3. On the “Custom Errors” tab, scroll down the list until you see “404” in the HTTP Error column.
  4. Double click the 404 entry to open the properties box.
  5. Set the Message type to “URL”.
  6. Type “/util/NotFound.aspx” in the URL text box.
  7. Click “OK”.
  8. Click “OK” in the web site properties dialog to close it.
  9. That’s it, now Bob’s your Uncle!


EPiServer declines to support XForms on IE8 for CMS 4.x

According to this thread it seems that EPiServer is denying responsibility to make XForms on EPiServer 4.x work with IE8 since IE8 was released after EPiServer 4.x.

The customers are experiencing an error when loading XForms with radiobuttons and/or checkboxes. The error is “invalid form” (translated from the Norwegian “ugyldig skjema”).

UPDATE 2011-01-17: Also I have experienced that in IE8, the submit button will not submit the xform which is strange, since it should be calling a javascript function: “return(false)”, and then specifying an action string.

In the comments to this posting, Björn Sållarp has proposed a solution from his blog:

Save power on the cell phone

My HTC S730 is using a lot of power, and has little standby time. Recently it stopped working, so I played with the settings, and by setting the Band Select (“Båndvalg” in Norwegian, and number 3 on the Settings menu) to a fixed value in stead of using the “Auto” option, my phone now uses a lot less power. I selected the “GSM” network type and the “Euro band” band type. My standby time used to be like one to two days, but now its about twice that.


Getting paths for an application

I am creating an application that needs to load an assembly dynamically from the bin-folder of the application. This is not as straight forward as one might think.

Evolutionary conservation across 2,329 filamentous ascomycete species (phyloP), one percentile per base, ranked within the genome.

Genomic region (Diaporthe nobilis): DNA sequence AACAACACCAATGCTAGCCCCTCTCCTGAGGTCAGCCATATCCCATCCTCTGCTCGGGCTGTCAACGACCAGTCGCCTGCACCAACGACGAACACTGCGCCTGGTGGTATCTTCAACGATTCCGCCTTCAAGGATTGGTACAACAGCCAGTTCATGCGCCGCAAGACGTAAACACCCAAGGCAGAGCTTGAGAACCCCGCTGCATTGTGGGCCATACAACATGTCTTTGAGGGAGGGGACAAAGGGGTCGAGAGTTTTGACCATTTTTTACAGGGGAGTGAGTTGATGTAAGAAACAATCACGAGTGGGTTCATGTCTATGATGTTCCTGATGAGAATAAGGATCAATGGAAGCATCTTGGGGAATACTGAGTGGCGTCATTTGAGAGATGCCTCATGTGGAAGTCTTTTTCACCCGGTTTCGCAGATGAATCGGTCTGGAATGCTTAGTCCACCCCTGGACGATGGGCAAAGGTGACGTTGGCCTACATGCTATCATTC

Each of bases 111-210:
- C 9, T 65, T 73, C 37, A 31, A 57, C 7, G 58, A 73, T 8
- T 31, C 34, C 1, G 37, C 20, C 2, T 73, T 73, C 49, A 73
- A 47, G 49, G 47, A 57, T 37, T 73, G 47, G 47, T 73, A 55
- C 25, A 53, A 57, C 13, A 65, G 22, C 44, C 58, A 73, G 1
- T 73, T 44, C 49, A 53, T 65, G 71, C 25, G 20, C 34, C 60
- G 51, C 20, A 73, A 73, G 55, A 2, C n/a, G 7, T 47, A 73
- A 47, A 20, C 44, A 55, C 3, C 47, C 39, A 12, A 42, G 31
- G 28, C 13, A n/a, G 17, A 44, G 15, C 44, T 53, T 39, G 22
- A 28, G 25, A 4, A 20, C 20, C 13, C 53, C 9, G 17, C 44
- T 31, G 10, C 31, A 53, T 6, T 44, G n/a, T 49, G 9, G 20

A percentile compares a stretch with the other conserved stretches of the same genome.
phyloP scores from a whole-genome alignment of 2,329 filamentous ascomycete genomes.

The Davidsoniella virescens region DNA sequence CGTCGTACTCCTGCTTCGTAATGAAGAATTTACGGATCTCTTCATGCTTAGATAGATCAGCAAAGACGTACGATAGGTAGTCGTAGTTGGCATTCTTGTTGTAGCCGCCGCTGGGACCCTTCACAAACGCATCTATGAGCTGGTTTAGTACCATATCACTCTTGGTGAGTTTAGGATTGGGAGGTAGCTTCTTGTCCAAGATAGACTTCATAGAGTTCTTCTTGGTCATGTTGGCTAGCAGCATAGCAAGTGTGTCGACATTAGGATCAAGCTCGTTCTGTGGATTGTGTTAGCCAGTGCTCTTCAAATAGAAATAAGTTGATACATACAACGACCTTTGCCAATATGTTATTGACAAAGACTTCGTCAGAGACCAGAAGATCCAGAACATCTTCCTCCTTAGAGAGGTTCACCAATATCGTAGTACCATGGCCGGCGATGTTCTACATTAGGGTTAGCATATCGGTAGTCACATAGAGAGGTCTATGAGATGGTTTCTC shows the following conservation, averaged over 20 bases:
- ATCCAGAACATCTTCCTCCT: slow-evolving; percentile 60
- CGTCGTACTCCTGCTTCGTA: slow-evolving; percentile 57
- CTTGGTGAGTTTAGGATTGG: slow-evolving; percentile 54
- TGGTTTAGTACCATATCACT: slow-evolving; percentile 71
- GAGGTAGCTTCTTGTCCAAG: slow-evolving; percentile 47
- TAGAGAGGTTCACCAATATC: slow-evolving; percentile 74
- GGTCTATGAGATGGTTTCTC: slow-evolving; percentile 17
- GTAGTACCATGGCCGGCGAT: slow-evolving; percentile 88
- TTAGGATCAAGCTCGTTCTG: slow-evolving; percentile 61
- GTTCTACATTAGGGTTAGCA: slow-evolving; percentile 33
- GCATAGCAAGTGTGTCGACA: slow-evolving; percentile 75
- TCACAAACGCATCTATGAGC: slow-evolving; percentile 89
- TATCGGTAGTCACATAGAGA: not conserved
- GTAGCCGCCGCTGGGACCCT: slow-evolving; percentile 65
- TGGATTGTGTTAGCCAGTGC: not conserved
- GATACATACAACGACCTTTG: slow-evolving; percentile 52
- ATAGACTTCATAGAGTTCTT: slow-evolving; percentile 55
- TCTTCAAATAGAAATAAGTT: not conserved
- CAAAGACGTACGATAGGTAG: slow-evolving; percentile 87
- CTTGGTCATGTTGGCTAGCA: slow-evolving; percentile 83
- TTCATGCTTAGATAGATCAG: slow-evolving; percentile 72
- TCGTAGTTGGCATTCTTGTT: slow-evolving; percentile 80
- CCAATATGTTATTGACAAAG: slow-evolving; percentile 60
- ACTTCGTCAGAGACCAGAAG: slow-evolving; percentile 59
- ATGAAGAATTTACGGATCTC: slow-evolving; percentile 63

So I tried the following:

string s1 = Directory.GetCurrentDirectory();
string s2 = Environment.CurrentDirectory;
string s3 = Assembly.GetExecutingAssembly().Location;
string s4 = new DirectoryInfo("~/bin").FullName;
string s5 = new DirectoryInfo("/bin").FullName;
string s6 = Environment.GetFolderPath(Environment.SpecialFolder.LocalApplicationData);
string s7 = Environment.GetFolderPath(Environment.SpecialFolder.ApplicationData);
string s8 = Path.GetDirectoryName(Assembly.GetExecutingAssembly().CodeBase);


s1 = s2 = “C:\Windows\system32”

s3 = "C:\\WINDOWS\\Microsoft.NET\\Framework\\v2.0.50727\\Temporary ASP.NET Files\\root\\101551d3\\93890f66\\assembly\\dl3\\f2069ce7\\fe4f0aea_dc32ca01\\MyAssemblyName.DLL"

s4 = "C:\\WINDOWS\\system32\\~\\bin"

s5 = "C:\\bin"

s6 = "C:\\Documents and Settings\\MyMachineName\\ASPNET\\Local Settings\\Application Data" (getting desperate, I know)

s7 = "C:\\Documents and Settings\\MyMachineName\\ASPNET\\Application Data"

Finally found one that worked:

s8 = “file:\\C:\\DevProjects\\…\\MyAppDir\\bin


Bare linefeeds in SMTP Messages, status 451

I was having a problem with mails that were not being sent as they were supposed to be, and the problem could be caused by the use of bare linefeeds in the message body.

A bare linefeed is a linefeed that has only a linefeed (LF = “\n” in C#/C++/Java, ASCII code 10 decimal) and no carriage return (CR = “\r”, ASCII code 13 decimal).

Internet e-mail standards forbid the use of bare linefeeds, and some mailservers will reject a mail using bare linefeeds, with the status 451 (other mailservers wil accept them and just correct the mistake itself).

In stead of using bare linefeeds, a linefeed should always come with a carriage return (CR + LF = “\r\n”).

Read the full story at


TIP: Defragment your VMs and VPCs

I have several VMs (VMWare) and VPCs (MS VPC), and one of them in particular has been performing worse and worse, so I thought it could be good to defragment it.

Now there’s internal fragmentation and there’s external fragmentation (just like indexes in SQL Server :P). The internal fragmentation is handled using the windows defragmentation tool inside the VM or VPC. External fragmentation occurs if you have set your disks to grow incrementally as needed. You could also say that all the space for your virtual disks should be reserved, and if your physical disks were defragmented in the first place, there would be no external fragmentation of your virtual disks. But if you let them grow incrementally, or your physical disk was fragmented when you created the virtual disk, there might be some fragmentation.